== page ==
The Accrual Anomaly and Operating Cash Flows: Evidence from Accrual Components

47 Pages Posted: 21 Mar 2006 Last revised: 22 Feb 2012

See all articles by Zhaoyang Gu

Zhaoyang Gu

Chinese University of Hong Kong - School of Accountancy

Prem C. Jain

Georgetown University - Department of Accounting and Business Law

Date Written: 2011

Abstract

We argue and show that aggregation of accrual components (changes in inventories, changes in accounts payable, changes in accounts receivable and depreciation expense) into total accruals results in a loss of mispricing-related information in individual accrual components. This motivates us to examine whether the recent evidence that operating cash flows subsume the mispricing effect associated with total accruals holds when accruals are disaggregated into accrual components. We find that accrual components are associated with future abnormal returns even after controlling for operating cash flows and growth. The three-day earnings announcement period abnormal returns also support the finding. The evidence with respect to change in accounts payable is especially noteworthy because its inclusion in total accruals reduces the mispricing effects of other components considerably. Overall, the prior evidence that operating cash flows subsume the mispricing effects associated with total accruals is likely caused by the aggregation of accrual components into total accruals. Future research would benefit from focusing on accrual components rather than total accruals.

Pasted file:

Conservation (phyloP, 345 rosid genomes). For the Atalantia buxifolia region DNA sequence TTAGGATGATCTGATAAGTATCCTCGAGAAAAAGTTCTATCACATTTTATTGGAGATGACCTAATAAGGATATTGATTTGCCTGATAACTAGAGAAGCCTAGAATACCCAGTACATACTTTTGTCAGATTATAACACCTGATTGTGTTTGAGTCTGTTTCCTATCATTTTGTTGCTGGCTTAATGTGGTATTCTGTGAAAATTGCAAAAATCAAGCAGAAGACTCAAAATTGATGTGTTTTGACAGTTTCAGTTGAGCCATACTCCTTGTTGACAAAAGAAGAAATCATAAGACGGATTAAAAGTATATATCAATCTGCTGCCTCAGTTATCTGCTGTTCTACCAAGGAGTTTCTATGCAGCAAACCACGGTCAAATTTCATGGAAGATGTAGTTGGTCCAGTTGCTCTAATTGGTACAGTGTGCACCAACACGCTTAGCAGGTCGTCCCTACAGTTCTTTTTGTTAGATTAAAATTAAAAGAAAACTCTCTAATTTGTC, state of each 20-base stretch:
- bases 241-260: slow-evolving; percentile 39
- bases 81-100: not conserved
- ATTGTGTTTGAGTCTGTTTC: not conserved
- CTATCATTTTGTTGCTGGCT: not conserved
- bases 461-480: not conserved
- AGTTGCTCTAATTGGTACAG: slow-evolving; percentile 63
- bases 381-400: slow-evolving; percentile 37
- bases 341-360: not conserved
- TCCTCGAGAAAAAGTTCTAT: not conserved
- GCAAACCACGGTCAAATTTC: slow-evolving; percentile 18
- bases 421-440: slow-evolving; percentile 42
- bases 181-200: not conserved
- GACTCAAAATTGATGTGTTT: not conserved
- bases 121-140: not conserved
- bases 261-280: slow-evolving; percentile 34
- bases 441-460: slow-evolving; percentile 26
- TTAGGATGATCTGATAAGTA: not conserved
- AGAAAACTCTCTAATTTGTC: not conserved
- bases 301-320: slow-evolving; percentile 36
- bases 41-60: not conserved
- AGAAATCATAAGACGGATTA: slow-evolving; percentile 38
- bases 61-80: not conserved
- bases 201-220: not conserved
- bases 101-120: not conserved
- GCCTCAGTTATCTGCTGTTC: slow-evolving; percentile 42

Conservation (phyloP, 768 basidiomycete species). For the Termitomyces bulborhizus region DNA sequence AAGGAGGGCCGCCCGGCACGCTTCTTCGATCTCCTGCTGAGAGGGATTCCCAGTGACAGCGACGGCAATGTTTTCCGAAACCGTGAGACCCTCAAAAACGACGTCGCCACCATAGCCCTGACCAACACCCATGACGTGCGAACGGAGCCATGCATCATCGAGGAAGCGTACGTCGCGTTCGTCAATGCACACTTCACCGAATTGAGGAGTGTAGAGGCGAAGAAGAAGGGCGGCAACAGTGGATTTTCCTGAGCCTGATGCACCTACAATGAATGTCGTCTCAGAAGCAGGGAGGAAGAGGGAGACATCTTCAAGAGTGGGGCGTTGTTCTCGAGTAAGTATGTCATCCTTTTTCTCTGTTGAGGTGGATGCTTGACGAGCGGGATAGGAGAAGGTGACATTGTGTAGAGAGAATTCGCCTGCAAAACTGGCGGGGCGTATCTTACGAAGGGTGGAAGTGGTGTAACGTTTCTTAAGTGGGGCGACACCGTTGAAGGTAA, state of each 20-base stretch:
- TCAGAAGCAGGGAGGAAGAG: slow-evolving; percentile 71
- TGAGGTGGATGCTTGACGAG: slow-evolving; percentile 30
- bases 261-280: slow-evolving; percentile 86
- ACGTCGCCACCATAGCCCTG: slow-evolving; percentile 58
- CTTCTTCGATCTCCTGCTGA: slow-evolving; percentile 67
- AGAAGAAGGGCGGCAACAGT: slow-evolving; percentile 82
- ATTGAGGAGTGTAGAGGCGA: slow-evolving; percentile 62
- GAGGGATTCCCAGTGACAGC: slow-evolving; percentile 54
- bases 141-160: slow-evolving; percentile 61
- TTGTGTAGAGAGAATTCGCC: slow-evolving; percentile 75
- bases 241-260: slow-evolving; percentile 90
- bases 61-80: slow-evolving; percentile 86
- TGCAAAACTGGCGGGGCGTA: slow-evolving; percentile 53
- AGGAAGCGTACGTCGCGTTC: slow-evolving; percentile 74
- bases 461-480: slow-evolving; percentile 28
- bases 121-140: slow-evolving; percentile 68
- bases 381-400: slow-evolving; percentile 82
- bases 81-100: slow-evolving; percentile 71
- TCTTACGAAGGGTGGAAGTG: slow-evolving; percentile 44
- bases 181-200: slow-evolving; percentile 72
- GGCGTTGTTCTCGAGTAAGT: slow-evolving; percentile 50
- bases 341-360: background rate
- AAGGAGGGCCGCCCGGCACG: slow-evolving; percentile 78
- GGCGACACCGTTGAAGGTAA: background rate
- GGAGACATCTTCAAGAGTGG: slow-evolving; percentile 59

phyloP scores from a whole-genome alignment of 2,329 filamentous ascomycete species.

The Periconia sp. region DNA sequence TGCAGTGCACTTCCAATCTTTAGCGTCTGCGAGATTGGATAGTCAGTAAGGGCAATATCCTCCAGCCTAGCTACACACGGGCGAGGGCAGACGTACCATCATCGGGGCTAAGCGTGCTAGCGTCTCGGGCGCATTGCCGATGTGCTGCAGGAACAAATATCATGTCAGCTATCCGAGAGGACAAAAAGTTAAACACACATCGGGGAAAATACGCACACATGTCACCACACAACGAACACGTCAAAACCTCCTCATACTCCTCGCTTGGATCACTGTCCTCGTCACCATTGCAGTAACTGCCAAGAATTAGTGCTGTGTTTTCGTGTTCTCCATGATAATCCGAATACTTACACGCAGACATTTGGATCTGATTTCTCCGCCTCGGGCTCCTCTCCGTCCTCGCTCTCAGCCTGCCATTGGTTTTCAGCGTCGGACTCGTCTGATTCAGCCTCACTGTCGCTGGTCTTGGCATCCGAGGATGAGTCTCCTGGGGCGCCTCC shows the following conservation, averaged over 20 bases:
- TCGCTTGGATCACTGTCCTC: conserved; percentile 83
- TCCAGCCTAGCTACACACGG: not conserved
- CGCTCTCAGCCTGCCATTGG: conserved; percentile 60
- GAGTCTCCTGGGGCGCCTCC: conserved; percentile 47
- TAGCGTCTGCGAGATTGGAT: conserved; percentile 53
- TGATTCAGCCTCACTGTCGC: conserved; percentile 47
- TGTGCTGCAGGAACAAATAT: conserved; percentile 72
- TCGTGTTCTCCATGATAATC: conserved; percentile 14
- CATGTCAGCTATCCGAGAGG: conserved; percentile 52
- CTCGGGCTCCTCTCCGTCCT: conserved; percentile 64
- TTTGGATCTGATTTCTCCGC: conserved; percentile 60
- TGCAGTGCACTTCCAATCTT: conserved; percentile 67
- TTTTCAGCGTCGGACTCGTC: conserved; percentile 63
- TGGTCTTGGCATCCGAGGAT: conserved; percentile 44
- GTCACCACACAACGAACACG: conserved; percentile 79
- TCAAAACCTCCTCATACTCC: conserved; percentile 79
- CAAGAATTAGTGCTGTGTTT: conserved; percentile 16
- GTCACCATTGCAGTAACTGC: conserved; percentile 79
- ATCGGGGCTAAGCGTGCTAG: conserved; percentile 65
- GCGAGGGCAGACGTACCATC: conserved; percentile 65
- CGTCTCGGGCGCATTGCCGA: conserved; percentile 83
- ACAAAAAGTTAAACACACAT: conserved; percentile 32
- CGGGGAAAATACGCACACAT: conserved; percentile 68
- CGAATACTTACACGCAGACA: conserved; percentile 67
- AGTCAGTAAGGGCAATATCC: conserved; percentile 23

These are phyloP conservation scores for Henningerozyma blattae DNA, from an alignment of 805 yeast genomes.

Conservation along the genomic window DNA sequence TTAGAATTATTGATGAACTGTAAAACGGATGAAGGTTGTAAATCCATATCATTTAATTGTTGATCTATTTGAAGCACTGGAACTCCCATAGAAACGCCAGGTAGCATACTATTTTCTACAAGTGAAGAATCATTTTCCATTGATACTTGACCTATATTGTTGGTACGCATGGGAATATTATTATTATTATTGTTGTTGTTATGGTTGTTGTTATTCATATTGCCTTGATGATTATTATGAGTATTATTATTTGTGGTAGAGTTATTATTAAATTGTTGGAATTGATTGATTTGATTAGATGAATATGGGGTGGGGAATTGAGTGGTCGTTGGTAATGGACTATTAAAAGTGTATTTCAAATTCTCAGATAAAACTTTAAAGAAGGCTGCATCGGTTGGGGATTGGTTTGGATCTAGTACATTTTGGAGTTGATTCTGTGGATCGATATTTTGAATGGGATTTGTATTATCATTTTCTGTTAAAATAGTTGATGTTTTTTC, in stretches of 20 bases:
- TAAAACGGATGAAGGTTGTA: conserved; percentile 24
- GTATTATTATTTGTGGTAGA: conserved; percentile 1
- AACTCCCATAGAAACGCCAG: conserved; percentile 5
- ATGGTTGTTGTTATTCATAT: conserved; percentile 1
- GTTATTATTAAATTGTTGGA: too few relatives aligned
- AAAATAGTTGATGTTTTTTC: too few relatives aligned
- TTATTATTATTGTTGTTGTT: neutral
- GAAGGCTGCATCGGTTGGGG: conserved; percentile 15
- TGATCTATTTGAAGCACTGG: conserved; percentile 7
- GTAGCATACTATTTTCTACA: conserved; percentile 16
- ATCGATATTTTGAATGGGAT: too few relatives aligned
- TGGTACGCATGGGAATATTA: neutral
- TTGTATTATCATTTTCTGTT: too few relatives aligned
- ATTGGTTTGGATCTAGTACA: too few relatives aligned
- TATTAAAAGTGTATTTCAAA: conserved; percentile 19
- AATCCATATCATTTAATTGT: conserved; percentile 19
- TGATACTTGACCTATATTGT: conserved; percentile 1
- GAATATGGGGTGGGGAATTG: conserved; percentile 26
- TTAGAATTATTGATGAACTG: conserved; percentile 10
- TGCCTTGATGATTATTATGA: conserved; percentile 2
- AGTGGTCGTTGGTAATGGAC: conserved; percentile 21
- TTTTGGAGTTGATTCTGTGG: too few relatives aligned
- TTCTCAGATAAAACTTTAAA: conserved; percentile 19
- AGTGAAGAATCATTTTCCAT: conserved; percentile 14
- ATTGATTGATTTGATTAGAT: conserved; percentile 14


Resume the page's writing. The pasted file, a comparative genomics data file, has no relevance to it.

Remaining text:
Keywords: accrual anomaly, operating cash flows, accrual components

JEL Classification: M41, M43, G14

Suggested Citation

Gu, Zhaoyang and Jain, Prem C., The Accrual Anomaly and Operating Cash Flows: Evidence from Accrual Components (2011). Available at SSRN: https://ssrn.com/abstract=892250 or http://dx.doi.org/10.2139/ssrn.892250

Zhaoyang Gu

Chinese University of Hong Kong - School of Accountancy ( email )

Shatin, N.T.
Hong Kong

Prem C. Jain (Contact Author)

Georgetown University - Department of Accounting and Business Law ( email )

McDonough School of Business
Georgetown Univeristy
Washington, DC 20057
United States
202-697-9455 (Phone)

Do you have a job opening that you would like to promote on SSRN?

Paper statistics

Downloads
819
Abstract Views
3,964
rank
41,207
PlumX Metrics